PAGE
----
Surging “surprise” medical bills in the U.S. are private equity’s fault, a new FT opinion piece claims.
These “surprise” medical bills continue to be a major talking point in the U.S. and are likely to be a key issue during the upcoming 2020 Presidential race. The term refers to invoices that are generated after a patient is admitted to the hospital and treated, without their knowledge, by someone not in their insurance plan.
And a recent Stanford study shows that these “surprise” bills continue to become more ubiquitous. They are up from about 33% of visits in 2010 to almost 43% in 2016. For inpatient stays, the number is even more alarming: the jump goes from 26% to 42%, with the average cost per patient rising from $804 to $2,040. It’s an issue that only adds to the overwhelming debt bubble we have again created in the U.S.
The opinion piece notes that these rising costs come not from hospitals, but rather from the “backwaters of the financial markets”:
The prices of junk bonds issued by “physician services companies” have been sliding in the past month as their owners weigh the possibility and costs of political intervention. These point to the real source of the problem: private equity’s silent colonisation of parts of the healthcare profession.
A recent paper by two US academics highlights how private equity activity has driven up the price of healthcare for American consumers. The problem is a result of “the interplay of buyout strategies (which pile leverage on to companies and emphasise financial returns) and the business of treating people, where sick patients have no power to shop around and outcomes come first,” the piece notes.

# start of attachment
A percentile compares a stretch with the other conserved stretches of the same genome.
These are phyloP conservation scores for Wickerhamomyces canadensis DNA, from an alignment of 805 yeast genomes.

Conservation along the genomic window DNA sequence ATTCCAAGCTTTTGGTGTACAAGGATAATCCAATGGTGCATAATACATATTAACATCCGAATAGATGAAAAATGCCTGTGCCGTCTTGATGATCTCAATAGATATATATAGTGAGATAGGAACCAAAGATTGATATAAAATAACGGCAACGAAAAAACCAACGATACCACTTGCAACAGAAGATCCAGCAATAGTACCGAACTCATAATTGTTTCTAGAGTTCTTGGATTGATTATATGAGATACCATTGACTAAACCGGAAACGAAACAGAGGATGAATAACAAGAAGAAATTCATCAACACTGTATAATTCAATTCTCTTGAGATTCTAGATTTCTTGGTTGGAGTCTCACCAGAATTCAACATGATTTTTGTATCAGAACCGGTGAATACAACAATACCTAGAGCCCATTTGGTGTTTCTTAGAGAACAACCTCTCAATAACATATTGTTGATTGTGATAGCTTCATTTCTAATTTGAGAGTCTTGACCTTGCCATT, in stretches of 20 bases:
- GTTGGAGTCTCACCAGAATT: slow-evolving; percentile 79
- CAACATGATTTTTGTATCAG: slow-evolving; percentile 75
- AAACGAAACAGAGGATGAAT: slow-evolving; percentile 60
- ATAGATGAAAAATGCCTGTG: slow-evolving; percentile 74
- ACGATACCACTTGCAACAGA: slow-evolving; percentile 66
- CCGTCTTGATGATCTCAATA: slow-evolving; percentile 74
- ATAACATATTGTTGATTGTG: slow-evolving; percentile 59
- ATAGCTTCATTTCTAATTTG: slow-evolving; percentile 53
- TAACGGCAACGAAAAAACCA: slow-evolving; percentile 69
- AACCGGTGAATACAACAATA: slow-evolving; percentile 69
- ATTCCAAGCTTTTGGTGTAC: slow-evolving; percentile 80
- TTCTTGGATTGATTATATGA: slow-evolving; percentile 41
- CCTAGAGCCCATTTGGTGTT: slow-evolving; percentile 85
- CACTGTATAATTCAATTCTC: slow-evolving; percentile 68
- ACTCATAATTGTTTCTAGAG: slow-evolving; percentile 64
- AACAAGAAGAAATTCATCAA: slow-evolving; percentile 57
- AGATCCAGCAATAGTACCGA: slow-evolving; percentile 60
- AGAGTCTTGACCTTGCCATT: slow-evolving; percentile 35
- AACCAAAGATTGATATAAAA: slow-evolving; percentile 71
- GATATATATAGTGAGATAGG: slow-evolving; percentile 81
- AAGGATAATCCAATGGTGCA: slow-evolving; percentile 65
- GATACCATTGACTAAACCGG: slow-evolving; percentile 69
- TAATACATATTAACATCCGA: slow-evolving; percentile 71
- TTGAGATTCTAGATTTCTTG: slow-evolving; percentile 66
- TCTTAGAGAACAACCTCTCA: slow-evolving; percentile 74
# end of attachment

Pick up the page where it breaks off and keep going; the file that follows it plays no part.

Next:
Private equity has acted as a consolidator in healthcare services, building giant physician services groups like Envision, HealthTeam and AirMedical Group.
Envision was a company that was flipped between public and private ownership since 2005. It employs 70,000 staff and spans services like emergency rooms, radiology and anaesthesiology. The businesses are perfect for what private equity is looking for. The academic paper states:
“Emergency medical services are a perfect buyout target because demand is inelastic, that is it does not decline when prices go up.”
And in addition to being inelastic, demand is robust: about 50% of medical care comes from emergency room visits.
The deals that physician service groups work out with hospitals are rarely transparent to the public. And this is probably for good reason:
But a study by Yale University of the billing practices of EmCare, Envision’s physician staffing arm, showed that when it took over the management of emergency rooms, it nearly doubled patient charges compared with those levied by previous physician organisations.
Which raises the question why hospitals go along with these arrangements. Well, some have struck joint-venture deals with physician companies, splitting the extra revenues these entities stick on patients. But for many, they don’t have the resources or the industry clout to combat surprise billing on their own.
As a result, congress is now considering legislation to curb “surprise” billing in healthcare. The larger debate, as the U.S. will certainly be subjected to leading up to 2020, is whether or not private equity companies belong in the healthcare sector to begin with. Their tactics have done nothing but “give more credence to the arguments of Elizabeth Warren and others,” the piece concludes.